Part I. Discuss the terms listed below. Explain why these concepts are important to financial statements.
- International Accounting Standards (IFRS);
- Securities and Exchange Commission (SEC);
- Public Company Accounting Oversight Board (PCAOB);
- Annual report; and
- 10-K, 10-Q, and 8-K
Part II: Explain the accounting equation and prepare a table showing the equation and show a list of accounts belonging to each category in the equation. You should include at least five accounts for each category.
Part III. Comment on the primary intended audience of the financial statements. What other groups that may be interested in the financial information released by the company? Discuss.© BrainMass Inc. brainmass.com June 4, 2020, 3:31 am ad1c9bdddf
I can't write your case for you, but I can explain each part and provide you with discussion so that you understand each section. Let's discuss each of your areas:
- Generally Accepted Accounting Principles (GAAP): GAAP comprises the principles, rules, and regulations that companies must follow when preparing financial statements. The Financial Accounting Standards Board (FASB) prepares the Statements on Financial Accounting Standards (SFAS) in all accounting areas - these are what comprise GAAP. GAAP is enforced by multiple authoritative bodies, including the FASB, the PCAOB, state boards of accountancy, and the SEC.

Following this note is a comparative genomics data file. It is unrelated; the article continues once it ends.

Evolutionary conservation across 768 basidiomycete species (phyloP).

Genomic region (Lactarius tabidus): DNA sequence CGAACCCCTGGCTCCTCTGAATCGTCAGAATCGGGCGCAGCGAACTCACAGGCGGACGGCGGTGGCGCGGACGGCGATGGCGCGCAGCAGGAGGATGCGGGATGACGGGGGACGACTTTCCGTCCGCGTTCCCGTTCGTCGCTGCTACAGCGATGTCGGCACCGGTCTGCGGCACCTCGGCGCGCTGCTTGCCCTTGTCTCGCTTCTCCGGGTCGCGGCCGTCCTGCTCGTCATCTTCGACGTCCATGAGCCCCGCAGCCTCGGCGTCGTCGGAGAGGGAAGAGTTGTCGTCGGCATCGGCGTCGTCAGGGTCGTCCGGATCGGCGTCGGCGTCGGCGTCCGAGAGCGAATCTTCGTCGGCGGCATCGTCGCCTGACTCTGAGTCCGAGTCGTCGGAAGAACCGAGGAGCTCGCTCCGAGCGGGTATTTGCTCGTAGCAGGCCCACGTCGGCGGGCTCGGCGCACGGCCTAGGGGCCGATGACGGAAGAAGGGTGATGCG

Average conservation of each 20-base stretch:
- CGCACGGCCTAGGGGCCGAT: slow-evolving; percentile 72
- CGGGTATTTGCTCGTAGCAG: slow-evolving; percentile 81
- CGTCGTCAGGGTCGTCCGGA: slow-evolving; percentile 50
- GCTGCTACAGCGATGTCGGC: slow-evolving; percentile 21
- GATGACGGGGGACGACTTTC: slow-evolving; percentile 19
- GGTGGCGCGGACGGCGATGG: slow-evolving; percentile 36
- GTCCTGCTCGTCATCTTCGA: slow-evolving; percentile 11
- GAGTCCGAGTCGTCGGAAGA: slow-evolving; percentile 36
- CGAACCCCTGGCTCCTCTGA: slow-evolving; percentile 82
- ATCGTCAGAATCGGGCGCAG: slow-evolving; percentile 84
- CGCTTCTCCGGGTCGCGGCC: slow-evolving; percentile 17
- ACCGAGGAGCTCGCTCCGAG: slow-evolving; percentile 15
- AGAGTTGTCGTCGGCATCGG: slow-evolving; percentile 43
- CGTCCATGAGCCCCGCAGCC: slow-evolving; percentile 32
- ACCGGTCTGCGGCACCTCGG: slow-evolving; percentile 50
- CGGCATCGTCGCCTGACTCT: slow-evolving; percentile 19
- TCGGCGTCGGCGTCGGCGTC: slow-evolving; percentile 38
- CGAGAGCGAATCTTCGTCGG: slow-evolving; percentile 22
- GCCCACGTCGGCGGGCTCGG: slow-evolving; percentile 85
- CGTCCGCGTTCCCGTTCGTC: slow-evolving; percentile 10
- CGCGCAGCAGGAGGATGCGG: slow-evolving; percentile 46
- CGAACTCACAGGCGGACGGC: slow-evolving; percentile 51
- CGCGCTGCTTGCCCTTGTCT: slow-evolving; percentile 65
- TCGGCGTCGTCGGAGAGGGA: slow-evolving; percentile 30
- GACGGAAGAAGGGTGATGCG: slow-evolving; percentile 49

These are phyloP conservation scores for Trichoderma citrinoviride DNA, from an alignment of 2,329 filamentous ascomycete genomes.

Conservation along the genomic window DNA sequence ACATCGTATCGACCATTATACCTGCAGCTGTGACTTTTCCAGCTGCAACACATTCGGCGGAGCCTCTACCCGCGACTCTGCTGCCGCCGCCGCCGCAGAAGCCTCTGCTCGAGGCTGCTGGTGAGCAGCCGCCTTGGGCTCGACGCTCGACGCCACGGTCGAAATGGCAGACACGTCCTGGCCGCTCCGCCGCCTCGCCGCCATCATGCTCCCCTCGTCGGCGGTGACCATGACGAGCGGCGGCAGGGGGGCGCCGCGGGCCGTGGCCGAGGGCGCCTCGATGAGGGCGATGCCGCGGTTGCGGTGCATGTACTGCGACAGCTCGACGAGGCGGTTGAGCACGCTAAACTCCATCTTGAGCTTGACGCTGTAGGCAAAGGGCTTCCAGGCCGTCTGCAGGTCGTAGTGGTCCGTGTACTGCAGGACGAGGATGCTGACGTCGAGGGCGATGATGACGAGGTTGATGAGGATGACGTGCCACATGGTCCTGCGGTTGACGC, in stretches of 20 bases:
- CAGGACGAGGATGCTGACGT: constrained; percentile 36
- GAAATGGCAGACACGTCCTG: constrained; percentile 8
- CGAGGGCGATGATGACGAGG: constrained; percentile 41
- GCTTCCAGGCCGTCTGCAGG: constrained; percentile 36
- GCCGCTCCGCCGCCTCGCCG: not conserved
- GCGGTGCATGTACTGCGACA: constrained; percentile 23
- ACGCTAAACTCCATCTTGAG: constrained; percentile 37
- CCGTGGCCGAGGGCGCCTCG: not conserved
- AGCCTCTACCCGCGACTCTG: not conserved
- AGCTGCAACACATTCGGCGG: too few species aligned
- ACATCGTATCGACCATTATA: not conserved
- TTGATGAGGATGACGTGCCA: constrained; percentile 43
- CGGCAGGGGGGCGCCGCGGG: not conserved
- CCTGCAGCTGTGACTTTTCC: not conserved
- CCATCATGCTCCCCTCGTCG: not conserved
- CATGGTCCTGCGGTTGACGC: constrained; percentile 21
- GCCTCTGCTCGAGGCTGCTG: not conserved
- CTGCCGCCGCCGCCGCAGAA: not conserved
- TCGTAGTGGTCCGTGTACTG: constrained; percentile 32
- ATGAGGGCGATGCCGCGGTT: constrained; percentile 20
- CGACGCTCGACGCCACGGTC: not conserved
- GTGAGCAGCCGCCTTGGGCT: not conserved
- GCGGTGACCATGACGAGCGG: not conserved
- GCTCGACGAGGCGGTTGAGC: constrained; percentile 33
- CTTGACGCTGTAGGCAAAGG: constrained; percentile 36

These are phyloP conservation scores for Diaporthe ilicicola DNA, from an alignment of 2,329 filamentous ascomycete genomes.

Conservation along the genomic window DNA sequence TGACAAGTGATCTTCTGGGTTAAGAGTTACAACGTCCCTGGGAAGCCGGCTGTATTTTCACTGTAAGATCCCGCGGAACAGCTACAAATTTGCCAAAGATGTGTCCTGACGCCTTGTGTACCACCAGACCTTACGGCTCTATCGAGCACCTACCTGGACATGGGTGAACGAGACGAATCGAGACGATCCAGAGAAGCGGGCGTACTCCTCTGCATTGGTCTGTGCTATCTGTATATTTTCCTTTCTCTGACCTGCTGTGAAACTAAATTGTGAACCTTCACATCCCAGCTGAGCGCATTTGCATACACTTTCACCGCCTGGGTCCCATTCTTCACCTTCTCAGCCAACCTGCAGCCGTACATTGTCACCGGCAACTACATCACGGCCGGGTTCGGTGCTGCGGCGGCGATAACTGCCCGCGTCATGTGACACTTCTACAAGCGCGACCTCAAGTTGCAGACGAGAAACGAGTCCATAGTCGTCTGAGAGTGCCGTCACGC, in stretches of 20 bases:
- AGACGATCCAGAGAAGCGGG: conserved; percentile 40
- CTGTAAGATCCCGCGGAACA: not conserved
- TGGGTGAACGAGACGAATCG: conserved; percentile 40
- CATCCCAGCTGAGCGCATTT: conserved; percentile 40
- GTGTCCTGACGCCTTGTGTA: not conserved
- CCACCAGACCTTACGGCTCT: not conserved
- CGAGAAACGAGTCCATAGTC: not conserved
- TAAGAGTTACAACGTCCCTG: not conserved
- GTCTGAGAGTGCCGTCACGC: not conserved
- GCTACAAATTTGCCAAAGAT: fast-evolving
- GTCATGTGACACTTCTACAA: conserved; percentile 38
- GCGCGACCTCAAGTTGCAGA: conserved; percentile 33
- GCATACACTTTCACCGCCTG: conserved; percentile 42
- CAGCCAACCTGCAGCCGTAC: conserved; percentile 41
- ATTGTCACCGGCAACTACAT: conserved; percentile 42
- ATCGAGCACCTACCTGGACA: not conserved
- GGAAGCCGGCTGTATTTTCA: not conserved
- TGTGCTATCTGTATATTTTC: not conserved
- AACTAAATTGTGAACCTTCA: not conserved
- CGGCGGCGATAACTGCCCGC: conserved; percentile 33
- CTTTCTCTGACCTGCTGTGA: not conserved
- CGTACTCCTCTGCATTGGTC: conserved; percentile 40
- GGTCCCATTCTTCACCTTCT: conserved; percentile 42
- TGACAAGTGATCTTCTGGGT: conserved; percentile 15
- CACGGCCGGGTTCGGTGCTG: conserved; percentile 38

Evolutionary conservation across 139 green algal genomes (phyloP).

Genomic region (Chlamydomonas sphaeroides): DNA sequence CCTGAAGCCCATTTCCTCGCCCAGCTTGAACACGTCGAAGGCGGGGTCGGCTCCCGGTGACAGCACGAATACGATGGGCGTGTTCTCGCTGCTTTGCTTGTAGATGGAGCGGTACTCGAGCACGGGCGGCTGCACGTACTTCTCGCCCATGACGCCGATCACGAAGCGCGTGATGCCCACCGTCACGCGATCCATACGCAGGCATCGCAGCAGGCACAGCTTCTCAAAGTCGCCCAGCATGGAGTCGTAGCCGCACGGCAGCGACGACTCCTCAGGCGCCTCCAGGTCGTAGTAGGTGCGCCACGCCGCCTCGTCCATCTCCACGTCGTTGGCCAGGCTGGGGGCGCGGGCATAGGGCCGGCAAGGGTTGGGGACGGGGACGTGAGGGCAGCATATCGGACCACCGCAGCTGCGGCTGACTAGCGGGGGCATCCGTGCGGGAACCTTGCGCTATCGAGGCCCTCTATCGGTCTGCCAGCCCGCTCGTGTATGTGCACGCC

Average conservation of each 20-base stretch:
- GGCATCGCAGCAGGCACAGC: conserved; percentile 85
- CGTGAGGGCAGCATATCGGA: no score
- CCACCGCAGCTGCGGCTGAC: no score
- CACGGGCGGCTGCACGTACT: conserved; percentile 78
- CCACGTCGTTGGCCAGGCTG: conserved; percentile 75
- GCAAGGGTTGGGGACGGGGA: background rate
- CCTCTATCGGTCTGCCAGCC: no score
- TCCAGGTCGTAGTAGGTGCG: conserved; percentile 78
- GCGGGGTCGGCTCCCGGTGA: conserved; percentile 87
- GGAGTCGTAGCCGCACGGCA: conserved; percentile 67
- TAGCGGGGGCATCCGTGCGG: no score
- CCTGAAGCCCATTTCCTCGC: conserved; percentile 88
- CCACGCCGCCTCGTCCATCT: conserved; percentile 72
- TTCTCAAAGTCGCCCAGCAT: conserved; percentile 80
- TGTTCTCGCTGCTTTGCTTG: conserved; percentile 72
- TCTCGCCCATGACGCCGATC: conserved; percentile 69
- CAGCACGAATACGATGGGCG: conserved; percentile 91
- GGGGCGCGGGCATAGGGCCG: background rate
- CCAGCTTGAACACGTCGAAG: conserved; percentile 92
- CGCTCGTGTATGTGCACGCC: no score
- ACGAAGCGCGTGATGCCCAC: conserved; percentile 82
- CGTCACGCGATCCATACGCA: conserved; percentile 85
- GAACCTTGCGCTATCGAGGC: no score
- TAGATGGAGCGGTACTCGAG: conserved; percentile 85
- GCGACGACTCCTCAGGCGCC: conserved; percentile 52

- GAAP is important to financial statements for a few reasons. Before GAAP, we had events like the stock market crash followed by the Great Depression, and other instances where investor confidence basically fell to below zero. The public screamed because there was (1) no consistency in financial reporting and (2) no confidence in financial reporting. GAAP was created to establish responsibility, consistency, and objectivity. Companies could no longer hide transactions, not report certain events, etc. GAAP forces companies to be accountable through their financial statements.
- IFRS: The International Financial Accounting Standards are similar in comparison to GAAP except they're used by various countries on a global basis. Whereas the U.S. is bound to GAAP, other countries have adopted IFRS and are bound to IFRS. There has been much activity in recent years surrounding a convergence to IFRS. This likely won't happen (even though they still say it will). There is a major difference between the two systems. GAAP is very principle based - we have a guideline and instruction on how to do just about everything. IFRS is not rule based, its principal based. This means that in many areas, there is no concrete guidance. This would not be a positive step due to the amount of problems it would ...
This solution discusses each of the areas listed in parts I, II, and III. All accounting concepts are explained for the SLP.